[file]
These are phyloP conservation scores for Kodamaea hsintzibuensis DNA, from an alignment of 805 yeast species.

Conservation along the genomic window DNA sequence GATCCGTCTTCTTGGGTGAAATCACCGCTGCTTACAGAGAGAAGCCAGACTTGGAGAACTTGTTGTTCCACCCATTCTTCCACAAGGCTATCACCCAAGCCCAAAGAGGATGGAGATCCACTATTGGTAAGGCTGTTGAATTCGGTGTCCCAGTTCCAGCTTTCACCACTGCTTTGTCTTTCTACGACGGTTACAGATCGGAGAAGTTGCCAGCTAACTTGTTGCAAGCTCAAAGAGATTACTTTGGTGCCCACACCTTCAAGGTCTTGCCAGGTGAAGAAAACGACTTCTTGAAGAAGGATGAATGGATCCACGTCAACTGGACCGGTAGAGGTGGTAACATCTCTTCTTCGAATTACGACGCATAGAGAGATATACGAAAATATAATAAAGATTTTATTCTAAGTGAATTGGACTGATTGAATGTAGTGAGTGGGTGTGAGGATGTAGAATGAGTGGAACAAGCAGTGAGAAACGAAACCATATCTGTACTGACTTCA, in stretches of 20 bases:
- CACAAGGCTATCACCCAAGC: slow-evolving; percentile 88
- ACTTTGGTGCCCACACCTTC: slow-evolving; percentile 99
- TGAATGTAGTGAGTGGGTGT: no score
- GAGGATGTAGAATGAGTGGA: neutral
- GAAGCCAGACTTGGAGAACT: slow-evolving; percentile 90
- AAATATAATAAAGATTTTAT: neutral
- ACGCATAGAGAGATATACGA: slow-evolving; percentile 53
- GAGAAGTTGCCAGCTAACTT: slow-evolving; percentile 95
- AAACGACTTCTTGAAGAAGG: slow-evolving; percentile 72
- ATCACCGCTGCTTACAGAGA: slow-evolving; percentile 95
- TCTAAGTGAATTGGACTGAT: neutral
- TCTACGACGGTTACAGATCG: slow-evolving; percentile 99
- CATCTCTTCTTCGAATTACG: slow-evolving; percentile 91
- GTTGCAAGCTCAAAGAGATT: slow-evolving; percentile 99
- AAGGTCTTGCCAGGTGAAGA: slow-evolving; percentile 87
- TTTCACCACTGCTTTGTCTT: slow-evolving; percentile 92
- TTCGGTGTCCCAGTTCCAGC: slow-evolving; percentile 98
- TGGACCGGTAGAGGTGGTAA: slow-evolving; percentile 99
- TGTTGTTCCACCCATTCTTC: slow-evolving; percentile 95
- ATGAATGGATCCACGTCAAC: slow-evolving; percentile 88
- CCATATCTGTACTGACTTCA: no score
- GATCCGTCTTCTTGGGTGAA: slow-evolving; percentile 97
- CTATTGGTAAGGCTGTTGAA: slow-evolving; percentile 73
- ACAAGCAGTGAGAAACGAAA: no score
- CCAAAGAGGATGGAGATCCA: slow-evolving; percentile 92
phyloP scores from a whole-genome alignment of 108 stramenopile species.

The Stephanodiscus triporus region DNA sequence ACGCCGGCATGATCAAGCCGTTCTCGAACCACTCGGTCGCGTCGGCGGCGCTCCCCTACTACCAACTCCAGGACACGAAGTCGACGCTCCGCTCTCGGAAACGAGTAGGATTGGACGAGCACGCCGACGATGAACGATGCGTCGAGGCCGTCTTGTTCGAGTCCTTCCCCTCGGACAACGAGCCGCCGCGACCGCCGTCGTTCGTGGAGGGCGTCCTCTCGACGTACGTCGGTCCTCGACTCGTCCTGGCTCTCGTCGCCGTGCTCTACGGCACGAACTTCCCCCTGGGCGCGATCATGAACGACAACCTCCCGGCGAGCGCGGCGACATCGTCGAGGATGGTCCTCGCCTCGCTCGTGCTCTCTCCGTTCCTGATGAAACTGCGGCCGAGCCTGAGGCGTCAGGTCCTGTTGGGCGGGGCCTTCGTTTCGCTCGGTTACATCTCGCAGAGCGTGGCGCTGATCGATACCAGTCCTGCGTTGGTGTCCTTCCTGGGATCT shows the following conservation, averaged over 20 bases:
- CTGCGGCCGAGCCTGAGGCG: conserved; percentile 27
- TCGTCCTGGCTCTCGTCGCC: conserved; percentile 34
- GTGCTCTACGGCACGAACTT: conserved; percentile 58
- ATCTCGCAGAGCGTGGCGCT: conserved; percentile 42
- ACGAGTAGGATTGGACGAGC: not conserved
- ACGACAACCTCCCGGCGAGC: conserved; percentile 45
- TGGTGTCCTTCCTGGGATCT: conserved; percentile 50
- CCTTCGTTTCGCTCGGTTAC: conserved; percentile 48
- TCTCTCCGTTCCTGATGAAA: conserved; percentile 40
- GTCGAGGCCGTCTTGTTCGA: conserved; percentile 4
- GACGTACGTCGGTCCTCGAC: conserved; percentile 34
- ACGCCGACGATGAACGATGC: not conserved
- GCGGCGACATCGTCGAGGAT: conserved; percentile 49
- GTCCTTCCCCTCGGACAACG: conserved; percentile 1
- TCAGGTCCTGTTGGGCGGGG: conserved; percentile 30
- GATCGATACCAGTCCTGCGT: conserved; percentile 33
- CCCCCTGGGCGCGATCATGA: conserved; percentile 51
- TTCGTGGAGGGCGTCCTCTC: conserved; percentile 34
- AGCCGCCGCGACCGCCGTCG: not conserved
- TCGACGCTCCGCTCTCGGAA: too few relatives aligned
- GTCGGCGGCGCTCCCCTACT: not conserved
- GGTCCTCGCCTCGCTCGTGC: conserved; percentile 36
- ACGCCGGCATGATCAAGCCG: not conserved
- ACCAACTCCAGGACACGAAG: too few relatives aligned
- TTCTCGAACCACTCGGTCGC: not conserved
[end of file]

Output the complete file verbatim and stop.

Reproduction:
These are phyloP conservation scores for Kodamaea hsintzibuensis DNA, from an alignment of 805 yeast species.

Conservation along the genomic window DNA sequence GATCCGTCTTCTTGGGTGAAATCACCGCTGCTTACAGAGAGAAGCCAGACTTGGAGAACTTGTTGTTCCACCCATTCTTCCACAAGGCTATCACCCAAGCCCAAAGAGGATGGAGATCCACTATTGGTAAGGCTGTTGAATTCGGTGTCCCAGTTCCAGCTTTCACCACTGCTTTGTCTTTCTACGACGGTTACAGATCGGAGAAGTTGCCAGCTAACTTGTTGCAAGCTCAAAGAGATTACTTTGGTGCCCACACCTTCAAGGTCTTGCCAGGTGAAGAAAACGACTTCTTGAAGAAGGATGAATGGATCCACGTCAACTGGACCGGTAGAGGTGGTAACATCTCTTCTTCGAATTACGACGCATAGAGAGATATACGAAAATATAATAAAGATTTTATTCTAAGTGAATTGGACTGATTGAATGTAGTGAGTGGGTGTGAGGATGTAGAATGAGTGGAACAAGCAGTGAGAAACGAAACCATATCTGTACTGACTTCA, in stretches of 20 bases:
- CACAAGGCTATCACCCAAGC: slow-evolving; percentile 88
- ACTTTGGTGCCCACACCTTC: slow-evolving; percentile 99
- TGAATGTAGTGAGTGGGTGT: no score
- GAGGATGTAGAATGAGTGGA: neutral
- GAAGCCAGACTTGGAGAACT: slow-evolving; percentile 90
- AAATATAATAAAGATTTTAT: neutral
- ACGCATAGAGAGATATACGA: slow-evolving; percentile 53
- GAGAAGTTGCCAGCTAACTT: slow-evolving; percentile 95
- AAACGACTTCTTGAAGAAGG: slow-evolving; percentile 72
- ATCACCGCTGCTTACAGAGA: slow-evolving; percentile 95
- TCTAAGTGAATTGGACTGAT: neutral
- TCTACGACGGTTACAGATCG: slow-evolving; percentile 99
- CATCTCTTCTTCGAATTACG: slow-evolving; percentile 91
- GTTGCAAGCTCAAAGAGATT: slow-evolving; percentile 99
- AAGGTCTTGCCAGGTGAAGA: slow-evolving; percentile 87
- TTTCACCACTGCTTTGTCTT: slow-evolving; percentile 92
- TTCGGTGTCCCAGTTCCAGC: slow-evolving; percentile 98
- TGGACCGGTAGAGGTGGTAA: slow-evolving; percentile 99
- TGTTGTTCCACCCATTCTTC: slow-evolving; percentile 95
- ATGAATGGATCCACGTCAAC: slow-evolving; percentile 88
- CCATATCTGTACTGACTTCA: no score
- GATCCGTCTTCTTGGGTGAA: slow-evolving; percentile 97
- CTATTGGTAAGGCTGTTGAA: slow-evolving; percentile 73
- ACAAGCAGTGAGAAACGAAA: no score
- CCAAAGAGGATGGAGATCCA: slow-evolving; percentile 92
phyloP scores from a whole-genome alignment of 108 stramenopile species.

The Stephanodiscus triporus region DNA sequence ACGCCGGCATGATCAAGCCGTTCTCGAACCACTCGGTCGCGTCGGCGGCGCTCCCCTACTACCAACTCCAGGACACGAAGTCGACGCTCCGCTCTCGGAAACGAGTAGGATTGGACGAGCACGCCGACGATGAACGATGCGTCGAGGCCGTCTTGTTCGAGTCCTTCCCCTCGGACAACGAGCCGCCGCGACCGCCGTCGTTCGTGGAGGGCGTCCTCTCGACGTACGTCGGTCCTCGACTCGTCCTGGCTCTCGTCGCCGTGCTCTACGGCACGAACTTCCCCCTGGGCGCGATCATGAACGACAACCTCCCGGCGAGCGCGGCGACATCGTCGAGGATGGTCCTCGCCTCGCTCGTGCTCTCTCCGTTCCTGATGAAACTGCGGCCGAGCCTGAGGCGTCAGGTCCTGTTGGGCGGGGCCTTCGTTTCGCTCGGTTACATCTCGCAGAGCGTGGCGCTGATCGATACCAGTCCTGCGTTGGTGTCCTTCCTGGGATCT shows the following conservation, averaged over 20 bases:
- CTGCGGCCGAGCCTGAGGCG: conserved; percentile 27
- TCGTCCTGGCTCTCGTCGCC: conserved; percentile 34
- GTGCTCTACGGCACGAACTT: conserved; percentile 58
- ATCTCGCAGAGCGTGGCGCT: conserved; percentile 42
- ACGAGTAGGATTGGACGAGC: not conserved
- ACGACAACCTCCCGGCGAGC: conserved; percentile 45
- TGGTGTCCTTCCTGGGATCT: conserved; percentile 50
- CCTTCGTTTCGCTCGGTTAC: conserved; percentile 48
- TCTCTCCGTTCCTGATGAAA: conserved; percentile 40
- GTCGAGGCCGTCTTGTTCGA: conserved; percentile 4
- GACGTACGTCGGTCCTCGAC: conserved; percentile 34
- ACGCCGACGATGAACGATGC: not conserved
- GCGGCGACATCGTCGAGGAT: conserved; percentile 49
- GTCCTTCCCCTCGGACAACG: conserved; percentile 1
- TCAGGTCCTGTTGGGCGGGG: conserved; percentile 30
- GATCGATACCAGTCCTGCGT: conserved; percentile 33
- CCCCCTGGGCGCGATCATGA: conserved; percentile 51
- TTCGTGGAGGGCGTCCTCTC: conserved; percentile 34
- AGCCGCCGCGACCGCCGTCG: not conserved
- TCGACGCTCCGCTCTCGGAA: too few relatives aligned
- GTCGGCGGCGCTCCCCTACT: not conserved
- GGTCCTCGCCTCGCTCGTGC: conserved; percentile 36
- ACGCCGGCATGATCAAGCCG: not conserved
- ACCAACTCCAGGACACGAAG: too few relatives aligned
- TTCTCGAACCACTCGGTCGC: not conserved